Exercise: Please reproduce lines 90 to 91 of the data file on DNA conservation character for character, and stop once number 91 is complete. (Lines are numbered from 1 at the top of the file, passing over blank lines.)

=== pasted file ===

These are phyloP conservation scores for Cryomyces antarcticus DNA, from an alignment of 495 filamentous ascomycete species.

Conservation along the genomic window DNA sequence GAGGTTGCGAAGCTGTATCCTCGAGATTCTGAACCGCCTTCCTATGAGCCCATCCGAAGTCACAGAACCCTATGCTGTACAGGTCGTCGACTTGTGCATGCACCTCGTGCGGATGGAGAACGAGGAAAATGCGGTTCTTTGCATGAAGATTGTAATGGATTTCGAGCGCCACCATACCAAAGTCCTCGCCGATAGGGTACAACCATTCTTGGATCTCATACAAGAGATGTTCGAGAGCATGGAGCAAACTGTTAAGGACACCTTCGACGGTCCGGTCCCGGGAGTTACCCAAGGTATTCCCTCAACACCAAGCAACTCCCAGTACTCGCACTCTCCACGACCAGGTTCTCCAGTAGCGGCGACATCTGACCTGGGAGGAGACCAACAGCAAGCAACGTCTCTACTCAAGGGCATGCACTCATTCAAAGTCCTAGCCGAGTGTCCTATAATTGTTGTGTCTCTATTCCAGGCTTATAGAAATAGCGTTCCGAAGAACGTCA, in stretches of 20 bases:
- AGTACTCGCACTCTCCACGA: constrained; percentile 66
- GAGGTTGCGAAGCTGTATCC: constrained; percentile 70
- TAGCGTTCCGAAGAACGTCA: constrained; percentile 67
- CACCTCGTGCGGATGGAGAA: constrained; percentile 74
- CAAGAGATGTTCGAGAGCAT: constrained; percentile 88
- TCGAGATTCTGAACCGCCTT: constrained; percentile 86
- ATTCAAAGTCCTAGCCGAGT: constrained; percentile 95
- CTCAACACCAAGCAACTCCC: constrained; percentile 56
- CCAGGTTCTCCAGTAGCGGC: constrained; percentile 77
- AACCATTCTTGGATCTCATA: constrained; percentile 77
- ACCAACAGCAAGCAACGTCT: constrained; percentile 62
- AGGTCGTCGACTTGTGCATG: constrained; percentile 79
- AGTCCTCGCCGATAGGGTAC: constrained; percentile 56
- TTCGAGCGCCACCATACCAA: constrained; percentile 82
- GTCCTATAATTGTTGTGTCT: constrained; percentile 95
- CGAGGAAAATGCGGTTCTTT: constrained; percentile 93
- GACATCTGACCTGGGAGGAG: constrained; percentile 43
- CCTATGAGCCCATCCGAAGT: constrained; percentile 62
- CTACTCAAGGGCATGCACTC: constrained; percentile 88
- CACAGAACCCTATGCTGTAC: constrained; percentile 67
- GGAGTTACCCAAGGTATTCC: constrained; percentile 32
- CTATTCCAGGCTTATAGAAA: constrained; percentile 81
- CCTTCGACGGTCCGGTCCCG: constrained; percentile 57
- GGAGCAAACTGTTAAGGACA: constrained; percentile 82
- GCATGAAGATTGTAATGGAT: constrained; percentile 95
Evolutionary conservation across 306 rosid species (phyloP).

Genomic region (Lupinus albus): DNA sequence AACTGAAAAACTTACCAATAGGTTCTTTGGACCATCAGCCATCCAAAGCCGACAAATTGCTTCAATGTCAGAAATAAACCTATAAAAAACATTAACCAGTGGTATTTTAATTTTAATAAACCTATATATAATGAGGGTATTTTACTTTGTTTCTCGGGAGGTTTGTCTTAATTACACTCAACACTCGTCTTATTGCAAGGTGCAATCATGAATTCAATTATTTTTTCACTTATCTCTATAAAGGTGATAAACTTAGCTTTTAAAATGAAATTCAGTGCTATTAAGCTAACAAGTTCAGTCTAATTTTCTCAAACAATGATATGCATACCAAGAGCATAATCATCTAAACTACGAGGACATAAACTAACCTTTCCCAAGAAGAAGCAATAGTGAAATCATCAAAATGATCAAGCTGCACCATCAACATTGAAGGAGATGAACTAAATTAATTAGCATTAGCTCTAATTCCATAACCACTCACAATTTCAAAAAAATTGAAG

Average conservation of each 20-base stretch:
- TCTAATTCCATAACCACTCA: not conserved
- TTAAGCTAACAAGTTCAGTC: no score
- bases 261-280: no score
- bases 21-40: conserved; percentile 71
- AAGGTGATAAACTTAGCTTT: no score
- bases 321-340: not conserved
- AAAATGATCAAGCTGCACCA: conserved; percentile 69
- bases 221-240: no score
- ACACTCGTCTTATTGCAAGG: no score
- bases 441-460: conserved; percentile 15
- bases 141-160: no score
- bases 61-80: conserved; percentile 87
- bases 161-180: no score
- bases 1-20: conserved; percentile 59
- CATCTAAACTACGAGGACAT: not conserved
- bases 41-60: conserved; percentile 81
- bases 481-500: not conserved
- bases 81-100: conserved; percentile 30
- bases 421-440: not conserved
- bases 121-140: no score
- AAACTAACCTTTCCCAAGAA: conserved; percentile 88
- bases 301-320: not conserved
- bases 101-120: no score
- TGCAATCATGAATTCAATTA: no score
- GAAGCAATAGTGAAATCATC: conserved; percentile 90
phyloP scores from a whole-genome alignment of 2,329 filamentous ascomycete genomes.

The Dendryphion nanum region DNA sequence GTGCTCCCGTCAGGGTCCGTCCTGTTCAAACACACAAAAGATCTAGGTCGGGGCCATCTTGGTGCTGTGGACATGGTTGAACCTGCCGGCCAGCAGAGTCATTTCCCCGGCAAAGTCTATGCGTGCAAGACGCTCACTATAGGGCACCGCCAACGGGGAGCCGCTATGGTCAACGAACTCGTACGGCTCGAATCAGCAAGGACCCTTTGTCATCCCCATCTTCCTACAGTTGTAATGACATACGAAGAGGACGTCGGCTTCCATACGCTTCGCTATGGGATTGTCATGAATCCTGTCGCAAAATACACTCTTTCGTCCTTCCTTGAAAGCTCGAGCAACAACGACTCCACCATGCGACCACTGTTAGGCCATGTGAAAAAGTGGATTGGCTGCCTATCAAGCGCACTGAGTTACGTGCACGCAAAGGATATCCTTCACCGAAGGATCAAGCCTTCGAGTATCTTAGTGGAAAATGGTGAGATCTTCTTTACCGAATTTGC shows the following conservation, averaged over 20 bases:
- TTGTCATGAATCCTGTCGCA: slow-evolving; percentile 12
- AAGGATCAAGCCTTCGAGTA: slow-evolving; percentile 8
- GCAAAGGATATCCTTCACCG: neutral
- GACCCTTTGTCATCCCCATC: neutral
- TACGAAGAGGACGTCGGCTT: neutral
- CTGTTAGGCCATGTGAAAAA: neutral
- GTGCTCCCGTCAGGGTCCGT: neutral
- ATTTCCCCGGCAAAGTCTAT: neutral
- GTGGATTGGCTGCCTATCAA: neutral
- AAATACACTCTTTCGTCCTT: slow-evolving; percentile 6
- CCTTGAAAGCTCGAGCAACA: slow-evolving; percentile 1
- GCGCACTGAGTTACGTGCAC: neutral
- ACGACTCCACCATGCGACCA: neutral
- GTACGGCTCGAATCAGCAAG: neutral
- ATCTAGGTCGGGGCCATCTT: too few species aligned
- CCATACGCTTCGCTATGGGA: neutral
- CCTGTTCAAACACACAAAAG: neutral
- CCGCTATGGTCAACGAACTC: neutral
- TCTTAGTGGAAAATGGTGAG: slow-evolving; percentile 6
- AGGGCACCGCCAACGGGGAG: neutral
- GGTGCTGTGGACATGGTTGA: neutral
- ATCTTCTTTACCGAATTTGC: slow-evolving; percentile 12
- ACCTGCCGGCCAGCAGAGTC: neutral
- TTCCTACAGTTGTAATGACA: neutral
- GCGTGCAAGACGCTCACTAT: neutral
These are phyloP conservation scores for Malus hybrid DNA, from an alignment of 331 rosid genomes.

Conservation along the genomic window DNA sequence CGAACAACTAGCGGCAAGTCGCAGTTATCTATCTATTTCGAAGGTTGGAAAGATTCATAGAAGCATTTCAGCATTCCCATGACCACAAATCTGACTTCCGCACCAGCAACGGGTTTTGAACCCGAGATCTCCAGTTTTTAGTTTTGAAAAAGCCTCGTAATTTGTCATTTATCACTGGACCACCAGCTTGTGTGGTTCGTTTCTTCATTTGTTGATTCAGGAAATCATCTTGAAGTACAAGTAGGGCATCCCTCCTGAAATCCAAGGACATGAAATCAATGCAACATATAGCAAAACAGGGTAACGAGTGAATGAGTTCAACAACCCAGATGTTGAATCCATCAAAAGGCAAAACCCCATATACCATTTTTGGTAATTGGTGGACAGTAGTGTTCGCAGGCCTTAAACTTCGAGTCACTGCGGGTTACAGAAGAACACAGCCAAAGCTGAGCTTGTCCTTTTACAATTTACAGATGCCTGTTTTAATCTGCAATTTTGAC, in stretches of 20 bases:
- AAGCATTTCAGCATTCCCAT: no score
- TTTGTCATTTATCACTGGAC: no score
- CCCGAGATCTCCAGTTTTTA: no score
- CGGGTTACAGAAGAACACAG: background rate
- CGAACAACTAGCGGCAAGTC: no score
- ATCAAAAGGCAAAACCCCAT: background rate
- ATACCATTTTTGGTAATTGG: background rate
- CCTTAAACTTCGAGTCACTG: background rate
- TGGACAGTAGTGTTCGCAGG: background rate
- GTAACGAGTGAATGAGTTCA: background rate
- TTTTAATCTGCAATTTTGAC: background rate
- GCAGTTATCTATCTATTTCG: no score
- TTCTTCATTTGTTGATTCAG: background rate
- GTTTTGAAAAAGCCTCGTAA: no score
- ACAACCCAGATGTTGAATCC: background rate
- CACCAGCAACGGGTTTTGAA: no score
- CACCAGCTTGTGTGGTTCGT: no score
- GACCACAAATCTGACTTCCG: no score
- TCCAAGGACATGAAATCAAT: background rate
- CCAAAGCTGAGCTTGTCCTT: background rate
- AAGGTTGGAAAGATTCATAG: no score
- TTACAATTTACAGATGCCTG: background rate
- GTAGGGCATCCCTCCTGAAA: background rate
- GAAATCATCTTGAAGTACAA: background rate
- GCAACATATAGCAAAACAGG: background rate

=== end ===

- ATCAAAAGGCAAAACCCCAT: background rate
- ATACCATTTTTGGTAATTGG: background rate